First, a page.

We acknowledge Steve Jobs is the master of presentations of Insanely Great Ideas. There are tons of blogs and sites extolling his mastery of simple, non bullet-point-riddled presentations and compelling stories.

Can we all be more Steve-like in our communications? As described in Steve’s Stories… (at Creating Passionate Users, great blog):

He tells a story in a way that’s easy to understand, yet compelling. The stories get you from Point A to Point B smoothly and simply. At each step along the way, he keeps focus on where this whole thing is going. He keeps his passion in the story and stays focused on the target.

Sounds simple. Nope. It’s really hard.

So it is not just wearing black, using Keynote, or just presenting with pictures only.

But there are things to learn from the Zenmaster Jobs, and while we need not imitate him, like one of those mathematical curves, we may not get to his curve, we can try approaching it.

The thing I am keying on, especially as I pick up more of this task in my role at the NMC, is about creating vibrant, active, online communities. It’s been the subject of presentations, publications, likely theses, but we are still seemingly in the guessing game of how to make these “places” truly achieve their potential.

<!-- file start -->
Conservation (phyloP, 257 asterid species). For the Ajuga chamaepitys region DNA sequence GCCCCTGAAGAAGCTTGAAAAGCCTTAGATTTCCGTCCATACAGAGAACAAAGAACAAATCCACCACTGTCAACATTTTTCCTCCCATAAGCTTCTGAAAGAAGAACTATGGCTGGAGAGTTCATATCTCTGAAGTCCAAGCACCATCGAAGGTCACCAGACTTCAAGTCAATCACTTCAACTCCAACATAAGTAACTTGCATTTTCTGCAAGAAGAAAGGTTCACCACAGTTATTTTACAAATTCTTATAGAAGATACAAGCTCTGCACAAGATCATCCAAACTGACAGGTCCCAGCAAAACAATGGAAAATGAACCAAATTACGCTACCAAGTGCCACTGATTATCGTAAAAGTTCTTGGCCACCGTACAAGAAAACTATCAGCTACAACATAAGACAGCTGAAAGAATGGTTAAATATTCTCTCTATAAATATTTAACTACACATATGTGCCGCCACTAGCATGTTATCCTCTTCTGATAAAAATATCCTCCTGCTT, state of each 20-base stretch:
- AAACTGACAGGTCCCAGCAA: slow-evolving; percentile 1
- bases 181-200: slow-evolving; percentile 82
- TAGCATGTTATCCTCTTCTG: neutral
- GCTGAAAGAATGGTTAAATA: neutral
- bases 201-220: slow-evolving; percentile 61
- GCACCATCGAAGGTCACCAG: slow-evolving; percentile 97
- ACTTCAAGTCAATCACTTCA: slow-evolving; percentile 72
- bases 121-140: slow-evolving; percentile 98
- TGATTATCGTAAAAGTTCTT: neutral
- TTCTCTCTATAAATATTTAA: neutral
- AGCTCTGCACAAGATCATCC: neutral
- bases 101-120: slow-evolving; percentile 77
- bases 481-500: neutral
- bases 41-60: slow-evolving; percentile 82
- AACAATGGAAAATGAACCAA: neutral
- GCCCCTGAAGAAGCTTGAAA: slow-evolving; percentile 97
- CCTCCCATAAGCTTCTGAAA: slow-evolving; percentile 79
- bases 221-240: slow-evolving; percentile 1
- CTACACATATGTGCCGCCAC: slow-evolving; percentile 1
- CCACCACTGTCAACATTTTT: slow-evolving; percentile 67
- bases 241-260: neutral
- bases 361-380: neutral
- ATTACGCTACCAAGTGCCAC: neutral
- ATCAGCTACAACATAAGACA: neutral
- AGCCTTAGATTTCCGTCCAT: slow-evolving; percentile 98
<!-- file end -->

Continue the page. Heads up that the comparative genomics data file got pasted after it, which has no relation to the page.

The closing paragraph got me:

Bottom line: To create a passionate user, create a passionate community as well. When you present to that user or that community, be passionate yourself–not by overacting, but by telling a story that is spare, but compelling. Don’t be distracted by all the other stuff you want to tell. Focus on the experience that will get users the experience they want.

“spare, but compelling” and focusing on the “experience”. Hmmm, I will be mulling that, pasting it on the wall in my office.

Thanks Dan Russell for the inspiration.

Profile Picture for Alan Levine aka CogDog
An early 90s builder of the web and blogging Alan Levine barks at CogDogBlog.com on web storytelling (#ds106 #4life), photography, bending WordPress, and serendipity in the infinite internet river. He thinks it's weird to write about himself in the third person.

Comments

  1. Great ideas and resources Alan – thank you! As I try to share the concept of “more is less” (which I will now be “spare but compelling”) when it comes to teaching content with PowerPoint I greatly appreciate these kinds of resources and ideas.

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